© 2015 The Authors. Published by Elsevier Ltd. This is an open access article under the CC BY-NC-ND license

(http://creativecommons.Org/licenses/by-nc-nd/4.0/).

Peer-review under responsibility of Applied Energy Innovation Institute

Keywords: Energy system; sustainable energy; material transformation; energy scenarios; evolutionary forecasting scenarios; thermodynamics; emergy; entropy; transformity

* Corresponding author. Tel.: +86-188-8833-1818. E-mail address: qie@sdu.edu.cn.

1876-6102 © 2015 The Authors. Published by Elsevier Ltd. This is an open access article under the CC BY-NC-ND license

(http://creativecommons.org/licenses/by-nc-nd/4.0/).

Peer-review under responsibility of Applied Energy Innovation Institute

doi: 10.1016/j.egypro.2015.07.671

1. Introduction

Since the start of the second industrial revolution more than 100 years ago, the global dependence on fossil fuels has steadily increased. The second industrial revolution was also a technical revolution, which led to fast electrification, mass production and development of infrastructure like railways and communication systems [1]. The high energy density in fossil fuels was an important and necessary condition for the second industrial revolution as well as a high urbanization rate. Earlier, the development was hindered by low energy intensity in the form of wind and flowing water. The dominance of fossil fuels is still prevailing and this historical background is important to have in mind in order to understand the dominance of fossil fuels today.

Ever since the first report from the IPCC in 1990, much focus has been on the relation between burning of fossil fuels and CO2 emissions. Scenarios show that the combustion of fossil fuels will increase in the future, while the development of renewables is still too marginal to stop this increase. The possibility that countries will leave fossil resources underground does not seem realistic. The present economic growth models require large amounts of intensive energy that only fossil fuels can deliver, and it is likely that large amounts fossil fuel will continue to be consumed in a predictable future. In the central scenario from the IEA, where planned national policies to reduce the use of fossil energy have been implemented, global energy demand will still grow by one-third from 2011 to 2035. Emerging economies account for more than 90% of the net growth [2]. The only option in the short run to slow down CO2 emissions is the large-scale application of carbon capture and storage (CCS) in combination with increased energy efficiency [3]. In the long run, we have to explore more radical transformations of our societal metabolism and growth models before renewables can play a significant role. The key issue is how to cope with humanity's growing energy needs, including the combat of poverty, while limiting environmental impacts in the long run. The debate today around sustainable energy systems is in many ways confusing and somewhat blind for facts. It mixes short terms considerations around energy prices with long-term considerations of environmental effects. This often leads politicians to introduce temporary subsidies for technologies and energy carriers, which can lead to technological lock-in effects. A typical example of this might be the use of bioethanol as a fuel for transport. Many reports stated that we can convert our energy systems to rely on renewable energy, without drastic changes in structure and function of our society [4]. However, these scenarios lack fundamental understanding of how strong the link between the societal metabolism and fossil fuels really is. The central question is, as fossil energy sources decline, how does society return to a new position in the earth system without collapse. What is needed includes more comprehensive analysis of short-, medium-and long-term potential and consequences of using different primary energy sources, energy carriers and energy technologies. The transition has to start with small steps, which can be motivated among key actors in a short-term. We also have to include in the analysis the links between energy and material transformation. Few might understand today that cheap food, clothing, and housing depend on cheap energy and that the food we eat is really made from fossil fuel. This paper will outline how a more comprehensive analysis can form the basis for different scenarios for transitions of energy and materials. This paper is part of a research project to develop scenarios for, and transition states towards, more energy and resource efficient urban development.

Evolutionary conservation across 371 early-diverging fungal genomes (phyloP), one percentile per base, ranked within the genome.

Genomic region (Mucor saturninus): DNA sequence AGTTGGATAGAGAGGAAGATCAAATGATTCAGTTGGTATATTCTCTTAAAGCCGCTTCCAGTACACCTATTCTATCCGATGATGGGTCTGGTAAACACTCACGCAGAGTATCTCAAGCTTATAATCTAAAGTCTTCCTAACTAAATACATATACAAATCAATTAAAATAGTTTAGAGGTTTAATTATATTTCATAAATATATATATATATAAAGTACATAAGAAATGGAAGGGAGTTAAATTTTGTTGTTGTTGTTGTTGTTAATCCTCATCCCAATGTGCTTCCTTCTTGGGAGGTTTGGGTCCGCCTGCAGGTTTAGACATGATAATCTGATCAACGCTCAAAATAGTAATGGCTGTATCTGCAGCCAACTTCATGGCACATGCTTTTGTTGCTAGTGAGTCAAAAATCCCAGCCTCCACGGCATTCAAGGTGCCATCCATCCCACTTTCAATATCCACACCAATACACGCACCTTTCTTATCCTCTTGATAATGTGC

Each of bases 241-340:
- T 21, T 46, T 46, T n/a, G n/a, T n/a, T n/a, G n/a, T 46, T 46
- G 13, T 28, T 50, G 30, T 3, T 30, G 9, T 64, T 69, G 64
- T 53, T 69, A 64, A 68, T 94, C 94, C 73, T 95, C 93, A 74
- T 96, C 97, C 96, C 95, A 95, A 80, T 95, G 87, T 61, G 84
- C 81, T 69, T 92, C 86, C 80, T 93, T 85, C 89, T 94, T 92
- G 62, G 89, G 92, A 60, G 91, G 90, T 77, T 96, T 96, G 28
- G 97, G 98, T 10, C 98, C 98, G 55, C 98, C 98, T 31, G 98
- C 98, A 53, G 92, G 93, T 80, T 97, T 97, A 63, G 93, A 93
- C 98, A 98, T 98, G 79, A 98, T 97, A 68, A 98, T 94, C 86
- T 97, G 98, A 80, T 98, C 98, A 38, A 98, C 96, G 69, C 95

2. Aim, objectives and method

The central aim of this paper is to analyze how fundamental scientific properties can be used to formulate sustainability principles regarding primary energy sources. These principles can be used later in creating scenarios for transitions of energy systems and material transformations, where other more subjective sustainability criteria will also be applied. These subjective criteria, referred to as secondary criteria, are also discussed briefly in the paper.

Specific objectives of the paper include:

• Analysis of the existing situation on energy systems and global primary energy sources, how this situation has developed, what problems there are, and what barriers for transition exist;

• To develop a productive definition of primary energy sources, which can be used in developing scenarios for transitions to more sustainable energy and material systems;

• Analysis of using fundamental properties in understanding the future potential of different primary energy sources;

• To discuss principles for scenarios for transitions to more sustainable energy systems and material transformation combining first principles and secondary criteria.